Volatile substances include petrol, solvents and aerosols that when inhaled can cause significant side effects, as well as damage to the brain. The NT Government introduced the Volatile Substance Abuse Prevention Act in 2006 to prevent substance abuse and protect individuals and communities from harm. Some areas on Aboriginal land have a volatile substance abuse management plan which has rules for the possession, sale, supply, use and storage of volatile substances. To understand the rules visit https://health.nt.gov.au/professionals/alcohol-and-other-drugs-health-professionals/volatile-substances for more information.
It is your responsibility to know if volatile substances are prohibited in the areas you are travelling through or visiting.
- 5. Can I take alcohol on Aboriginal land?
It is safest to not take alcohol. There are more than 100 places in the Northern Territory where alcohol is totally banned under the law. If you are new to the Territory read up on the rules as it is your responsibility to know if alcohol is prohibited in the areas you are travelling through or visiting. For more information relating to alcohol on Aboriginal land contact the Liquor Commission on 08 89991328.
- 6. Can I take photos?
Yes, but only for personal use, and not of sacred sites. Always ask someone for their permission if you want to take a photo of them. Respect the privacy of people living in the communities you are travelling through. If you want to take photos for any other purpose you need to apply for a Work or Media Permit.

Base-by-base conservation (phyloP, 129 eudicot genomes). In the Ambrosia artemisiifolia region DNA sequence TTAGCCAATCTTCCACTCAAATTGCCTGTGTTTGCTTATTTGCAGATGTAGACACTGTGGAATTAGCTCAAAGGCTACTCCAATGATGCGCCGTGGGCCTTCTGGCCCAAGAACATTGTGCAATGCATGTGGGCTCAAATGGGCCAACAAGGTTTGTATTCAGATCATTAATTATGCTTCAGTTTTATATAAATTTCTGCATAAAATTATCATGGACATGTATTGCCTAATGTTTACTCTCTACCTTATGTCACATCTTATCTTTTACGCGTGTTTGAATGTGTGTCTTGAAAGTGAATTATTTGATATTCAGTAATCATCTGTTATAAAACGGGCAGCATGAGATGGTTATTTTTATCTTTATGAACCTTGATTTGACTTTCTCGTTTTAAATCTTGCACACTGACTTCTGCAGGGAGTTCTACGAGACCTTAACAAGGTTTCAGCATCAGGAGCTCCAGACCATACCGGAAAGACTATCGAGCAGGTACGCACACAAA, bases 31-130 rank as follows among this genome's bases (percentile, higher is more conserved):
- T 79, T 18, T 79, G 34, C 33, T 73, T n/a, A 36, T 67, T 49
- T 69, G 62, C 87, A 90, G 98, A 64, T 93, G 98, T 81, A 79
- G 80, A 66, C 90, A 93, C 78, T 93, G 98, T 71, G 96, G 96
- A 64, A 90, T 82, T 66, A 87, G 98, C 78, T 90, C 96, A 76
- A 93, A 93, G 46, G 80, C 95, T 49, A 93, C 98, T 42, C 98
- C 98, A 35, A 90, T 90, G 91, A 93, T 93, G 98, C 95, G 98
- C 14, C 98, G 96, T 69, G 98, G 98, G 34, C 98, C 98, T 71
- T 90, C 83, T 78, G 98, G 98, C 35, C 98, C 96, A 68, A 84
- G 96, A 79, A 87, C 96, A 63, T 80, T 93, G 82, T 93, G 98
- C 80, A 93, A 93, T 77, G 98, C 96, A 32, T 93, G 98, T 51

- 7. What else should I know?
The Top End of Australia is home to a diverse range of cultures which are likely to be different to your own. It is a good idea to read up on the local cultures before you visit Aboriginal land so you know what is respectful behaviour.
- 8. What are the eligibility criteria for permits?
To obtain a permit from NLC you must: complete an application form detailing the purpose of your visit, the locations and dates that you want to the visit, and your accommodation, transport and passengers.
- 9. What are the penalties for accessing Aboriginal land without a permit?
Unauthorised entry to Aboriginal land and intertidal waters in the Northern Territory can result in prosecution and a fine, and may influence decisions on future applications. Accessing Aboriginal land without a valid permit has a maximum penalty of 8 units which was $1,240 in the 2018-19 financial year. The Northern Territory Government determines the units and the amount per unit.
- 10. When will a permit be revoked?
Permits will be revoked where a permit holder is in breach of the terms and conditions of the permit. If one person breaches the terms and conditions on a group permit, the whole group will be penalised.
- 11. How do I report an incident I’ve witnessed on Aboriginal land?
If you witness an incident that is a life threatening emergency please call 000. If the incident is not life threatening but appears to be in breach of access rules or permit conditions you may report an incident to NLC.